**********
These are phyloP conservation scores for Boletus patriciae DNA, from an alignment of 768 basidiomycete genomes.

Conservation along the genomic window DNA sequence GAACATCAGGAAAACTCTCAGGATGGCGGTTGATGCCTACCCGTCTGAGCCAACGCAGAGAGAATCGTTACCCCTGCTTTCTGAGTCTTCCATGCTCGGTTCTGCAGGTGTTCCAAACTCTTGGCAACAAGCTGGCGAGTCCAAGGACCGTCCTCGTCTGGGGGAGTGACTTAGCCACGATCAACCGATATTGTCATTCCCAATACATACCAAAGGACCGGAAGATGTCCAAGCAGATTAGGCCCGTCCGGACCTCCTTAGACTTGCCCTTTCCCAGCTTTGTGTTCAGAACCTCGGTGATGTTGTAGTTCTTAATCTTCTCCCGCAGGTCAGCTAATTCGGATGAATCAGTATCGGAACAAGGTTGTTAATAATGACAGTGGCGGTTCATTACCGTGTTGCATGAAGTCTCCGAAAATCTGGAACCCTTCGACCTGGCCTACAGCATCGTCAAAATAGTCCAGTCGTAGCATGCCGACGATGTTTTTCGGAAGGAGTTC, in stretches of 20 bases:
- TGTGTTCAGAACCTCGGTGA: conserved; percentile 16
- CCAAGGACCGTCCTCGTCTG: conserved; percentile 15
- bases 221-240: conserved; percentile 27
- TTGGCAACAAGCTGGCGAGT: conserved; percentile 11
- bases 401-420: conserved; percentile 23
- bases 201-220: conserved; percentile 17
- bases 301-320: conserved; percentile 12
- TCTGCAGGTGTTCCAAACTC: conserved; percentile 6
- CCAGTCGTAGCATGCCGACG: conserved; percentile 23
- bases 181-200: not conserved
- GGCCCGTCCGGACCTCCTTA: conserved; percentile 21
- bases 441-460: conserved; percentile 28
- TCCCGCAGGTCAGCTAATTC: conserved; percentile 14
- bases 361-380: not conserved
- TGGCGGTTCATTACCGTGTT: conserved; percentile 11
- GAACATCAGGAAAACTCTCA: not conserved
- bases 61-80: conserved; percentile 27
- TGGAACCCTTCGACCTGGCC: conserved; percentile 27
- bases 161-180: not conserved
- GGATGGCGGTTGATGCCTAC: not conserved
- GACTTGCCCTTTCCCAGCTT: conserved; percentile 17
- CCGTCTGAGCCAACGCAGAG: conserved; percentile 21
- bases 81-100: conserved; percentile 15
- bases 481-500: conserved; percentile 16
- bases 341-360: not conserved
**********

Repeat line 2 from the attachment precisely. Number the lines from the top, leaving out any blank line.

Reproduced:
Conservation along the genomic window DNA sequence GAACATCAGGAAAACTCTCAGGATGGCGGTTGATGCCTACCCGTCTGAGCCAACGCAGAGAGAATCGTTACCCCTGCTTTCTGAGTCTTCCATGCTCGGTTCTGCAGGTGTTCCAAACTCTTGGCAACAAGCTGGCGAGTCCAAGGACCGTCCTCGTCTGGGGGAGTGACTTAGCCACGATCAACCGATATTGTCATTCCCAATACATACCAAAGGACCGGAAGATGTCCAAGCAGATTAGGCCCGTCCGGACCTCCTTAGACTTGCCCTTTCCCAGCTTTGTGTTCAGAACCTCGGTGATGTTGTAGTTCTTAATCTTCTCCCGCAGGTCAGCTAATTCGGATGAATCAGTATCGGAACAAGGTTGTTAATAATGACAGTGGCGGTTCATTACCGTGTTGCATGAAGTCTCCGAAAATCTGGAACCCTTCGACCTGGCCTACAGCATCGTCAAAATAGTCCAGTCGTAGCATGCCGACGATGTTTTTCGGAAGGAGTTC, in stretches of 20 bases: